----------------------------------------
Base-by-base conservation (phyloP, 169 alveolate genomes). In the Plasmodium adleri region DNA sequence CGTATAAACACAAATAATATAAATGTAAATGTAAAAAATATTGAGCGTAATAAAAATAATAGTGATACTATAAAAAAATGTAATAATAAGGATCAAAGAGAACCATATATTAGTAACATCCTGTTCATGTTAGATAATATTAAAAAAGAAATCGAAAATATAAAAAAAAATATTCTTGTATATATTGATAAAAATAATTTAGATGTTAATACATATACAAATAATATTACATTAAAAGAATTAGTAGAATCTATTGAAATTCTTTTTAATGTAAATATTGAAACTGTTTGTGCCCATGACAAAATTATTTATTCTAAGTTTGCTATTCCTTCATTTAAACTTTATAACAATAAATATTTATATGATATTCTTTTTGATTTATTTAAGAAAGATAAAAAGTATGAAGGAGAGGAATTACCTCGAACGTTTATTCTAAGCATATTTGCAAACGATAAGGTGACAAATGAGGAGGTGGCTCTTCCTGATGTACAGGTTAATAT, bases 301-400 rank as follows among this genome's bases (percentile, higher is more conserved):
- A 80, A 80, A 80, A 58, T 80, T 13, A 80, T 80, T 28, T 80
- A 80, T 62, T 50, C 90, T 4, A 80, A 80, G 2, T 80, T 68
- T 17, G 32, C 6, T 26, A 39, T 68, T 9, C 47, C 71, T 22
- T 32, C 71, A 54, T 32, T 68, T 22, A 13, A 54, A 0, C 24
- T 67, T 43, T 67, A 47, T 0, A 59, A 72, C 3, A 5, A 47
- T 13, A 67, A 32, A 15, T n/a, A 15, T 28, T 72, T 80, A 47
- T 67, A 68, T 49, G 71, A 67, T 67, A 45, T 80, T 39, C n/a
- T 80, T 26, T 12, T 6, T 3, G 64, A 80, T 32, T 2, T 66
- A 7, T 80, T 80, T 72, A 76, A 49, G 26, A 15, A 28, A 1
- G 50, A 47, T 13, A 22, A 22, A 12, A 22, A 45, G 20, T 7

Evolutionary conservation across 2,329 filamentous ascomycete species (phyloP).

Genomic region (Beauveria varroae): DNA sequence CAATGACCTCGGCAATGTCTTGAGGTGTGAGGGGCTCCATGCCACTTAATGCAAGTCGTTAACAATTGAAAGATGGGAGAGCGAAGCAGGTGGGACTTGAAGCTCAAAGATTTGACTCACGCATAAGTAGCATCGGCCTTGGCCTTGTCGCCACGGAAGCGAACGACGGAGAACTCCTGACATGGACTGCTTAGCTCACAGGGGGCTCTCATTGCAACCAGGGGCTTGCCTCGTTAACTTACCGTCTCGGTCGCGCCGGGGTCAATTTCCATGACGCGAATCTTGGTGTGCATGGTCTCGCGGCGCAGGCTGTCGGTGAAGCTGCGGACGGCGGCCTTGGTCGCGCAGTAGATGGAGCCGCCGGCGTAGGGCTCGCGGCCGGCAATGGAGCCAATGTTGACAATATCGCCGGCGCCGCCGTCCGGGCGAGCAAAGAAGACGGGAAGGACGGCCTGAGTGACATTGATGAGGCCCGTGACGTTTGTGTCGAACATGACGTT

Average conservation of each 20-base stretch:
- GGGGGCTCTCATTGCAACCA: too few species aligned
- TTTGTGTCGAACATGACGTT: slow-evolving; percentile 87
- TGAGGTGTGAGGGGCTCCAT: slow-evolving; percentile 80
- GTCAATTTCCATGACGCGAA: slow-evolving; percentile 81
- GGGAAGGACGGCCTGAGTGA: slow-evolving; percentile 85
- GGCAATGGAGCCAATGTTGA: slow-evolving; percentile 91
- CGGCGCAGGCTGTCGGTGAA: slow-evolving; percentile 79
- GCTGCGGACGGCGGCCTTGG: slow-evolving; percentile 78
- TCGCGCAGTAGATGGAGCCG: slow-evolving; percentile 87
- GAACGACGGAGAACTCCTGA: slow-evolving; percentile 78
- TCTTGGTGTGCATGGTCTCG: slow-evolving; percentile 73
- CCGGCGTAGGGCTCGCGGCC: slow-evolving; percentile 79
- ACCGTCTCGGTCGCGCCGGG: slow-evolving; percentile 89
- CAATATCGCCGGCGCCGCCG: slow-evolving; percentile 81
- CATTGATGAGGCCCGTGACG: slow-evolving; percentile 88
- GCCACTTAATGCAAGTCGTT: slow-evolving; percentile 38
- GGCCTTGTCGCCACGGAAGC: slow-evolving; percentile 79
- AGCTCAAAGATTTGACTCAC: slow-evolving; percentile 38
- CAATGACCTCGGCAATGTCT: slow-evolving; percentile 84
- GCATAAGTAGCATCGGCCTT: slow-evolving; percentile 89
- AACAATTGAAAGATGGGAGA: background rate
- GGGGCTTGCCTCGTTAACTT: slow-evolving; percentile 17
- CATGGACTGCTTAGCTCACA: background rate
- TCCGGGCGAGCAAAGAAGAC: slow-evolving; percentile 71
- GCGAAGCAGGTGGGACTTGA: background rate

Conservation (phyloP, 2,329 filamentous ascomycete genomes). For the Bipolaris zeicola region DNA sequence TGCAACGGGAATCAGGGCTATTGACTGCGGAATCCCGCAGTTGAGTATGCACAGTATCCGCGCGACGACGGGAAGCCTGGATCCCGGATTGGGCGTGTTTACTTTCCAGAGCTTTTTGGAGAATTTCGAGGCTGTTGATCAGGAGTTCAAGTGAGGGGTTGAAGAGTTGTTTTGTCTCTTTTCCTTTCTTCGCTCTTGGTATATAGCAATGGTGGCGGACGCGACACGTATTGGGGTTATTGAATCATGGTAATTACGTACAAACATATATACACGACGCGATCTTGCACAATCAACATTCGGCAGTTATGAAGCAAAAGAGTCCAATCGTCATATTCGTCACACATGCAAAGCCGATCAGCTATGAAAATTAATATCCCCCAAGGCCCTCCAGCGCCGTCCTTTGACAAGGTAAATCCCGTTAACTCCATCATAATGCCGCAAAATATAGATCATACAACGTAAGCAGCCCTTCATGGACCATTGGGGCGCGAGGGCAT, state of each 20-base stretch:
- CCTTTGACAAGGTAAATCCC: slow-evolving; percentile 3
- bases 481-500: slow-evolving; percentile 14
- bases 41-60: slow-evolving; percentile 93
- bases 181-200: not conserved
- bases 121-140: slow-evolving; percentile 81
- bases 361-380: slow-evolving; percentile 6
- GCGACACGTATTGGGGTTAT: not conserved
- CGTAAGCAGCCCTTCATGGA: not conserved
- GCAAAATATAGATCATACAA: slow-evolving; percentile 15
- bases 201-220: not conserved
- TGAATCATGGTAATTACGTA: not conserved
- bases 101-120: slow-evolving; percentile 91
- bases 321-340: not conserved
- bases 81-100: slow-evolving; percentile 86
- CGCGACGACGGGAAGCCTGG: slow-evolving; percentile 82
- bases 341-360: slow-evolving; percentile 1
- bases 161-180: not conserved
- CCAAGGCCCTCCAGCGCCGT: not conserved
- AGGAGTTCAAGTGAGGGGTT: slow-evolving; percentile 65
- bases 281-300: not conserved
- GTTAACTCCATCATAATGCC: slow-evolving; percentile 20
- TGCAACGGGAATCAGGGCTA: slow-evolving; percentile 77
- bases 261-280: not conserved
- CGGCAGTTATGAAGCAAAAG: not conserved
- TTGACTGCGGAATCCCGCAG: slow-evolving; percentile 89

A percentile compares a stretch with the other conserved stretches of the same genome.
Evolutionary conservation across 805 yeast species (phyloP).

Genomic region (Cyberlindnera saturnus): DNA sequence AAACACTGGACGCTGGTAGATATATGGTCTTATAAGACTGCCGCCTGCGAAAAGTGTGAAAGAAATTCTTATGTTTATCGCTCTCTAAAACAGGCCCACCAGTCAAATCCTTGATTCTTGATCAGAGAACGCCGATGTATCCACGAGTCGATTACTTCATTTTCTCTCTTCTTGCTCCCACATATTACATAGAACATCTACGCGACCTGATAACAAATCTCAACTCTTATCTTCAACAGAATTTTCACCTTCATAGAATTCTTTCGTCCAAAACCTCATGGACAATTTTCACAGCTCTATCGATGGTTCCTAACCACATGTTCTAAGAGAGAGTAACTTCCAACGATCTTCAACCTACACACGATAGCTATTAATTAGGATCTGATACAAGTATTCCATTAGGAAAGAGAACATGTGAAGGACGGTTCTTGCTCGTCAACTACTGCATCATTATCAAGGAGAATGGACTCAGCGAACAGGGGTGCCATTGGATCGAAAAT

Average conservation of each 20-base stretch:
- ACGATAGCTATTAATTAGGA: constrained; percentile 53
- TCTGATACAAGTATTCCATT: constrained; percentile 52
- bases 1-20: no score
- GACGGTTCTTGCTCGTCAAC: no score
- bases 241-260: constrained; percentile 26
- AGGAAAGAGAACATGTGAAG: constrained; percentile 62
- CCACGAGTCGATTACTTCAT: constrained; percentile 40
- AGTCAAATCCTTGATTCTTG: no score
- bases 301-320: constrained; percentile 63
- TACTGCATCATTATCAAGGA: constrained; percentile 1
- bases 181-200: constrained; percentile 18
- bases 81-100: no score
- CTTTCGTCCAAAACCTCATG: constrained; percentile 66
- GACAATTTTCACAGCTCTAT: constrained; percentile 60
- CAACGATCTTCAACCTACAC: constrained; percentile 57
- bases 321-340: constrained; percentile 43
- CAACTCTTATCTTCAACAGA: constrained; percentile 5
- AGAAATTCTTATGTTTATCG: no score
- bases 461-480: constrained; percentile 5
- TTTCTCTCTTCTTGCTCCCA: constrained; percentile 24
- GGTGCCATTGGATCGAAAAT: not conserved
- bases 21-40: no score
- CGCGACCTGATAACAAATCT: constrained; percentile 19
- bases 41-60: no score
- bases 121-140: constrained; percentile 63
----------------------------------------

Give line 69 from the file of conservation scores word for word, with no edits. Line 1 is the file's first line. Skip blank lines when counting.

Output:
Average conservation of each 20-base stretch: